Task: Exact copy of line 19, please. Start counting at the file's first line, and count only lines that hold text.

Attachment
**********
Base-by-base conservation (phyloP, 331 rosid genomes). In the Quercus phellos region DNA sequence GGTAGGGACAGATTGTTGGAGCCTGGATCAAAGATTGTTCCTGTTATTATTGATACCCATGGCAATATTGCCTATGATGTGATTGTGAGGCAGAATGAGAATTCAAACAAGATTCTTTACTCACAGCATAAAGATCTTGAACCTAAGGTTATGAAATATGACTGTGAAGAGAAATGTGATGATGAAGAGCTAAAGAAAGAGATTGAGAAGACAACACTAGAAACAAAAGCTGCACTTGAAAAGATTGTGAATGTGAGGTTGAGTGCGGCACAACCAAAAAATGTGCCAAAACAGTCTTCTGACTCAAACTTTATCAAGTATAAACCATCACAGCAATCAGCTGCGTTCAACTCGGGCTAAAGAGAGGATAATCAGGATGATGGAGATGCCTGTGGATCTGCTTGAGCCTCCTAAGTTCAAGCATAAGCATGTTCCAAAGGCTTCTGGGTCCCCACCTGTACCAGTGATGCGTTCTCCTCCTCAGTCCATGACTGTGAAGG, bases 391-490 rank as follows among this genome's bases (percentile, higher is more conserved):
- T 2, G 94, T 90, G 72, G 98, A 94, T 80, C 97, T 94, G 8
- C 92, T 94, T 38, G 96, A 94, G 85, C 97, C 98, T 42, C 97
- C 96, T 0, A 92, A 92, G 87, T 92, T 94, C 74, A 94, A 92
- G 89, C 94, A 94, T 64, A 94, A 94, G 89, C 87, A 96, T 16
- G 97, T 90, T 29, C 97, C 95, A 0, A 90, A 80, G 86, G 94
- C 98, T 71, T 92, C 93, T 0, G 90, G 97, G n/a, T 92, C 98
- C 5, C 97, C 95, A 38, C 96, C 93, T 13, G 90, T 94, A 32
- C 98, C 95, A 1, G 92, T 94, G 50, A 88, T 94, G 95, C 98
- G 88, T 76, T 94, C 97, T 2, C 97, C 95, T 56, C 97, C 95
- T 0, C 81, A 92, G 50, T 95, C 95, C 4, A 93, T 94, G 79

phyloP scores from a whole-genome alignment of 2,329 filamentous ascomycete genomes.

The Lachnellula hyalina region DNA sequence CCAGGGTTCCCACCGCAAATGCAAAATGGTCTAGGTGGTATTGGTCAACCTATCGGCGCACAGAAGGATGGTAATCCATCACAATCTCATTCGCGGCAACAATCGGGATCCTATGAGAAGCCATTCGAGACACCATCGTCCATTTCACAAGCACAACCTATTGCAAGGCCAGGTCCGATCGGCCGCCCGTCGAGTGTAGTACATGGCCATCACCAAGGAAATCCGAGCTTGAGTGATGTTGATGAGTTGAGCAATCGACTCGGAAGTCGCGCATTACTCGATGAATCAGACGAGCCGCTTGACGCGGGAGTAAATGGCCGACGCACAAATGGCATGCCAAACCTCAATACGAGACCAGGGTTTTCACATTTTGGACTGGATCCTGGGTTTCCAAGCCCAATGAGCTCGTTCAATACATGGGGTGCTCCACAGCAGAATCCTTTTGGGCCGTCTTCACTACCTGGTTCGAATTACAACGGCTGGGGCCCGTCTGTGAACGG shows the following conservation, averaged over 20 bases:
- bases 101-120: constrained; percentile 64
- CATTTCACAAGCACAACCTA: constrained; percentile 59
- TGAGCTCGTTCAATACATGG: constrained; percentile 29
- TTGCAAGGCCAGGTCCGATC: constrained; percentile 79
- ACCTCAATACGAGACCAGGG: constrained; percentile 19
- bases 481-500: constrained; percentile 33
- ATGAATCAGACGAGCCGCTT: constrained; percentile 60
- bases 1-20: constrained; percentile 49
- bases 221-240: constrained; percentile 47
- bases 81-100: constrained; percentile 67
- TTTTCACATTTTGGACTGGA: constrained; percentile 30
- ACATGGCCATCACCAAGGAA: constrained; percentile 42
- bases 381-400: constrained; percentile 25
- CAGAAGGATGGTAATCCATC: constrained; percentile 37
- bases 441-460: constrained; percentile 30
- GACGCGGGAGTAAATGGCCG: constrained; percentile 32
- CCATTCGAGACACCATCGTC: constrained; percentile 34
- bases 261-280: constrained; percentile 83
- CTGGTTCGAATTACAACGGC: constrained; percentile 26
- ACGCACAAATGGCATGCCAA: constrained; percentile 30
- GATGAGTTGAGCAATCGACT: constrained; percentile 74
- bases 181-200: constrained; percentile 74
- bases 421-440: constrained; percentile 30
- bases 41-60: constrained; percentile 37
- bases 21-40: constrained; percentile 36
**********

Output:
- bases 481-500: constrained; percentile 33